Generally speaking, voting procedures are not accessible for blind and low vision people in Lithuania. There are no braille or large print ballots in our country. However, the election office provides info and allocates some funding to produce materials in alternative formats for the visually impaired. The work is usually done by our organization.


The usual practice for a person with visual disability during the voting process is to have an entrusted person of his/her choice to help casting the vote.




The system used in European elections is the same as that for the general election. Starting from the last election, in addition to the assistance given by the electoral commissioner at each polling station, the law was changed and the use of a template was permitted for the first time.

The template had the candidates' names and political parties information in braille by means of strips glued to the template in correspondence to the windows.

Each candidate has 2 windows next to each other since we have a
preferential system not just a cross. For non-braille users, the
booth also has audio description.

The Malta Society of the Blind is not satisfied with the system since it caters for a small minority of blind voters. They pushed for (and are still pushing for) the trusted friend system, but this was opposed by both political parties so the organisation settled for the first change in the law.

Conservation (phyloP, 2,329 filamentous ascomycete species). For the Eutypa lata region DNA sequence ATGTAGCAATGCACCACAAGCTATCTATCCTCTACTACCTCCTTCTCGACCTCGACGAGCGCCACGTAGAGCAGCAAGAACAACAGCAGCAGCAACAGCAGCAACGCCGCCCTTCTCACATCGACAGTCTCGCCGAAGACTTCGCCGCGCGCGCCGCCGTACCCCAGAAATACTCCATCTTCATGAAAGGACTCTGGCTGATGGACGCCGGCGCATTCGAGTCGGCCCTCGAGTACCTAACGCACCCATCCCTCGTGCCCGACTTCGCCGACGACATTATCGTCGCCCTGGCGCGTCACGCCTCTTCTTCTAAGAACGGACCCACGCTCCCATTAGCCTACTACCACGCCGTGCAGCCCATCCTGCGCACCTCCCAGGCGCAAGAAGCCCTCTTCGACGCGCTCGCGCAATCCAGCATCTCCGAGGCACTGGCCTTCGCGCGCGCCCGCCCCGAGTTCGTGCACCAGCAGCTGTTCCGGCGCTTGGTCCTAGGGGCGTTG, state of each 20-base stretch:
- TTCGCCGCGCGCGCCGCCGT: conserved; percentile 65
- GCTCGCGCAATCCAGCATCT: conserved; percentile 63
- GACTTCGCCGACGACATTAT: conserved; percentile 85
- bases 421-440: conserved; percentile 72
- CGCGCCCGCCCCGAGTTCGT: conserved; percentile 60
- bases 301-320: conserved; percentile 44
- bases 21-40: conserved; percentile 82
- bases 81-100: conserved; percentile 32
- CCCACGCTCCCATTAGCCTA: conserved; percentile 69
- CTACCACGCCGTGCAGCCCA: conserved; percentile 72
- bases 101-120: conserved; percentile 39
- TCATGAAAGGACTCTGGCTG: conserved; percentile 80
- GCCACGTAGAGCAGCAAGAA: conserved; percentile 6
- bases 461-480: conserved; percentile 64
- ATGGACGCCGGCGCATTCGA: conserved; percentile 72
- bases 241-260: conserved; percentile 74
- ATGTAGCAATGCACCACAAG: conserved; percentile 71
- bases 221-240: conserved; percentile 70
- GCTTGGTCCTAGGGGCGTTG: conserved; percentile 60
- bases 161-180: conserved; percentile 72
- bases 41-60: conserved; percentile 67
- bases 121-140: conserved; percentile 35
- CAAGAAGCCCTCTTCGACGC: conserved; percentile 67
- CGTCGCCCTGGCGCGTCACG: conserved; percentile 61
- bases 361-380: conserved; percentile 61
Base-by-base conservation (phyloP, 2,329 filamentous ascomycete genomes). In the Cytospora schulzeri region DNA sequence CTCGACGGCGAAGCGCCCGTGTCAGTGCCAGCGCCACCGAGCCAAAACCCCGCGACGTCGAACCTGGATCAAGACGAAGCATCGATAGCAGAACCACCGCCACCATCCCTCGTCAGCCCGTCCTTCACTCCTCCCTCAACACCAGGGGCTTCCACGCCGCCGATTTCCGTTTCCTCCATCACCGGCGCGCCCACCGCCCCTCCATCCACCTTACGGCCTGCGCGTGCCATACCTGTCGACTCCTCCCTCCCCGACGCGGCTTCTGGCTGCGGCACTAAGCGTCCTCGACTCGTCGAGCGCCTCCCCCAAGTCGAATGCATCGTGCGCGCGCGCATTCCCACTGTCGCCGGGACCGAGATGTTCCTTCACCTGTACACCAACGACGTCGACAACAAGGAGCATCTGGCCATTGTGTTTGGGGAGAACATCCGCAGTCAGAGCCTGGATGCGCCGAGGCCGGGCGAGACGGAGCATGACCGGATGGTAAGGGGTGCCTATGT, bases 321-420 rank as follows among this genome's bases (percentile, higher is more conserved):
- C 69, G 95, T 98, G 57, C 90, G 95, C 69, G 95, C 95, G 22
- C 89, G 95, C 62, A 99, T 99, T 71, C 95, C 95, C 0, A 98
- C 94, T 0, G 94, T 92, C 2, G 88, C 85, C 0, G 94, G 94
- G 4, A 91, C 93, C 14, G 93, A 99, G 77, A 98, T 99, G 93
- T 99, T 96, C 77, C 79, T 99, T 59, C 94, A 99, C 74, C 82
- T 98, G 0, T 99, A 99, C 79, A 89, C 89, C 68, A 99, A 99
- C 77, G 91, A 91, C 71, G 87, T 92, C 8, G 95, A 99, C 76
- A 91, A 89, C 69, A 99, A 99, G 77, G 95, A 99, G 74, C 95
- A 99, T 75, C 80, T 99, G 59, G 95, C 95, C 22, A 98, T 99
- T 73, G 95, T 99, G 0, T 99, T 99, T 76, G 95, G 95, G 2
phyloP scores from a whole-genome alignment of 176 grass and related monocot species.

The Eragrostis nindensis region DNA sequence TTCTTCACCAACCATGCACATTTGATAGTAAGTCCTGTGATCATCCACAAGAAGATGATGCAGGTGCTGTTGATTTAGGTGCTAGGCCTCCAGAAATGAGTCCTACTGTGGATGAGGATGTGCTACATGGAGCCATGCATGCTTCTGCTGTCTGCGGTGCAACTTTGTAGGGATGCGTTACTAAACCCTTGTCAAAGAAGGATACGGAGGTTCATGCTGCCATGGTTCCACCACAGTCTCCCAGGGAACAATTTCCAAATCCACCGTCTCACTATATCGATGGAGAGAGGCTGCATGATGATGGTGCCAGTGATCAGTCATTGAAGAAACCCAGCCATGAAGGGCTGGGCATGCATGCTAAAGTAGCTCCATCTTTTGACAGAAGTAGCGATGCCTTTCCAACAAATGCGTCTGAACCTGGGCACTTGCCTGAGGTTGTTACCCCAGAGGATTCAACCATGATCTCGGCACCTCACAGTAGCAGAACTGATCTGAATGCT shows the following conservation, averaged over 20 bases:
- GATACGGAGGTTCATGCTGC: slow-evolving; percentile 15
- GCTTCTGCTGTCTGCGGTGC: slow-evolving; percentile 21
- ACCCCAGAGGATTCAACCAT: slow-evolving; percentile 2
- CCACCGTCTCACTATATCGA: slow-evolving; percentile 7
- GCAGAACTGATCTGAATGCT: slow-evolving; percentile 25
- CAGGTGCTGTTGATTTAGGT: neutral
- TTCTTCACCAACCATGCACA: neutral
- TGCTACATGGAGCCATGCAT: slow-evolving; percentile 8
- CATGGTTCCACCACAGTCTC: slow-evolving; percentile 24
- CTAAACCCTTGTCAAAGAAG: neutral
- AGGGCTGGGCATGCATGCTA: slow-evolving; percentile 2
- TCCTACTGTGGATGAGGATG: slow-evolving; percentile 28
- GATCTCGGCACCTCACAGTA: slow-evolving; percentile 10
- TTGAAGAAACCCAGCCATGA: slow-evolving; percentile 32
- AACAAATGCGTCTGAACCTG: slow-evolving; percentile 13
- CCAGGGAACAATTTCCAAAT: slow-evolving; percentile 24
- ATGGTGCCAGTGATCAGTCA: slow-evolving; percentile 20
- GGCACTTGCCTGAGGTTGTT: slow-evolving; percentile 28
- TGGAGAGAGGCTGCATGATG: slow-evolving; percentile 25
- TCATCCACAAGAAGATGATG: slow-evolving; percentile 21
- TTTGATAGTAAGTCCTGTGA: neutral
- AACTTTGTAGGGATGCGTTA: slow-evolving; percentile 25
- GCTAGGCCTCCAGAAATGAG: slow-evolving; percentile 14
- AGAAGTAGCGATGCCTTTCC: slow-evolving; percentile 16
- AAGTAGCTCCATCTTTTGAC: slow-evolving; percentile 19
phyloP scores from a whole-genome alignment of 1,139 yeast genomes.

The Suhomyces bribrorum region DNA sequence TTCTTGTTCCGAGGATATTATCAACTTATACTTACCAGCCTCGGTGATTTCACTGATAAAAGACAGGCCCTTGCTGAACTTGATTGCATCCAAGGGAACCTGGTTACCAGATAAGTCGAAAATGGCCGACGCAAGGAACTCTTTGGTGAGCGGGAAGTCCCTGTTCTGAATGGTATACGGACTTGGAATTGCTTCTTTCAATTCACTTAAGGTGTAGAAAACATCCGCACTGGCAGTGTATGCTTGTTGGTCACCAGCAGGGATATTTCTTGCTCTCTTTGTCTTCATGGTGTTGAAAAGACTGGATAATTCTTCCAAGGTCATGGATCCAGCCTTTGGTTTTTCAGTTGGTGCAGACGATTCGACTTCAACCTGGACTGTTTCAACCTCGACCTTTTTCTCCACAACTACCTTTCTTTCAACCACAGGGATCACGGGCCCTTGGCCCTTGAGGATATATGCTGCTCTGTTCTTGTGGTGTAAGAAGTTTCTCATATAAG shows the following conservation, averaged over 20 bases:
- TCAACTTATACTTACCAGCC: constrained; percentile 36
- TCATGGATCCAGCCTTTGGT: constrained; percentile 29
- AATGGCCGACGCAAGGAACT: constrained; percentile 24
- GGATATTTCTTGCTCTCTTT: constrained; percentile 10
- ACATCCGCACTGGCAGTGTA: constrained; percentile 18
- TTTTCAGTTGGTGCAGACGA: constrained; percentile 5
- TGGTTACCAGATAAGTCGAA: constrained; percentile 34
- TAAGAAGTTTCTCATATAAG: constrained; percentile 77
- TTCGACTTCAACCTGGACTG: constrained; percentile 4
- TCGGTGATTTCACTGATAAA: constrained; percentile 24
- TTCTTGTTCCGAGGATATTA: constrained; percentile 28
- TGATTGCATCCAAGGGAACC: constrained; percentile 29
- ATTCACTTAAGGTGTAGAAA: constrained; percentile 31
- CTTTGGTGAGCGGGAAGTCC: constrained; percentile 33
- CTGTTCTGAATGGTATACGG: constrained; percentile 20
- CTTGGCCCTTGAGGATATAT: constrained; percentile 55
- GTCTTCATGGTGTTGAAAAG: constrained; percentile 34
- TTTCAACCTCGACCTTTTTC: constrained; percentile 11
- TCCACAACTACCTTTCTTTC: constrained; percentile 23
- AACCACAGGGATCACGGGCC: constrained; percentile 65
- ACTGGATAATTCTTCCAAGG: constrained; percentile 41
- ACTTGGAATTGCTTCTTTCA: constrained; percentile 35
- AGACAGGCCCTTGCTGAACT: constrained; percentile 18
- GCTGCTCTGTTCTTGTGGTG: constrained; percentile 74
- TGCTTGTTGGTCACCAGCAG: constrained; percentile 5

During the European Parliament Elections there will be a pilot scheme in the Netherlands to make elections more accessible.

A few years ago voting was done in almost all situations electronically with voting machines. One of the two producers of these machines in the
Netherlands made one accessible for blind people with braille and speech.

Then there were a lot of problems with all voting machines concerning safety and secrecy. A special commission operating on behalf of the government issued a recommendation to abolish this technology for the moment, until better and safer technology is available.


That means that we have gone back to voting with pencil and paper. This was a drawback for the visually impaired people in the Netherlands. The government has asked Viziris and the Dutch Disability council for advice on this issue. This will be an ongoing process for the coming years. This year there will be a pilot project with a telephone line where voters can listen to the following information: